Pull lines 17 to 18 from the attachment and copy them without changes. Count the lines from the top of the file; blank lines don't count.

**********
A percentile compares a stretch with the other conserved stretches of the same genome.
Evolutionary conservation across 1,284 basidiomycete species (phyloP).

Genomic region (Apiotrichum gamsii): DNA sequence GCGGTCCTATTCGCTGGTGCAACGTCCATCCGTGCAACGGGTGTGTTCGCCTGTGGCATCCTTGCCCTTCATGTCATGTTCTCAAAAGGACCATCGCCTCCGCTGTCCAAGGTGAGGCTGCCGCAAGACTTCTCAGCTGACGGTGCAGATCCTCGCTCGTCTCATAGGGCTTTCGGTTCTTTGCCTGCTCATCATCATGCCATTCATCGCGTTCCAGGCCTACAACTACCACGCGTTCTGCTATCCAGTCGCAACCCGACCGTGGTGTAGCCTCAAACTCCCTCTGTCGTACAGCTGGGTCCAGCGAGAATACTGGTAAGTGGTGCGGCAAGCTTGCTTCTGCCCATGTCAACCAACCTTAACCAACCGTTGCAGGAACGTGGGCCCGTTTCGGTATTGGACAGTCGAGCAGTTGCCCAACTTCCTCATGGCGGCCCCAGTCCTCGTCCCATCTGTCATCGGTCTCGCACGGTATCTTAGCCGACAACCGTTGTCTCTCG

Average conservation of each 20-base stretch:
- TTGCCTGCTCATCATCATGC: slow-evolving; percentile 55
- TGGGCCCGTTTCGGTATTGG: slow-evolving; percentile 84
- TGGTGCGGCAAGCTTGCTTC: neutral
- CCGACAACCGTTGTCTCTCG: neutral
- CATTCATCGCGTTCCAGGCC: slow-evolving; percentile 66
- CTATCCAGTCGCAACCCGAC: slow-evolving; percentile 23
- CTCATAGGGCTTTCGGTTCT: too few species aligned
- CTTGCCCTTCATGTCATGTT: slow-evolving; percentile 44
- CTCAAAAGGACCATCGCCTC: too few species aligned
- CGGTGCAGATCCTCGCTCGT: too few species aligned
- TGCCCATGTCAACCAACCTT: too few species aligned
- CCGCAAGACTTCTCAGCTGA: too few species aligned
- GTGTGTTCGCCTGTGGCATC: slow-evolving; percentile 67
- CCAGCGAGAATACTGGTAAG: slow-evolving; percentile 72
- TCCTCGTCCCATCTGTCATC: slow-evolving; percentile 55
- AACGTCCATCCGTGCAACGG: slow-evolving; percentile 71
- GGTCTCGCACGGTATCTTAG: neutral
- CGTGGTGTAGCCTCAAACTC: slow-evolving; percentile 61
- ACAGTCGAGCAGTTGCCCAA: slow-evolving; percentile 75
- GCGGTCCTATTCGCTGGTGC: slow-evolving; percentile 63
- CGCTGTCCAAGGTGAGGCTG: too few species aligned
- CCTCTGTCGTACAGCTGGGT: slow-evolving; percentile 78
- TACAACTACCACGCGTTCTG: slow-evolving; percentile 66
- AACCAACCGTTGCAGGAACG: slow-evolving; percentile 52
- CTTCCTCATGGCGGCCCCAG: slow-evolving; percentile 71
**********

- GTGTGTTCGCCTGTGGCATC: slow-evolving; percentile 67
- CCAGCGAGAATACTGGTAAG: slow-evolving; percentile 72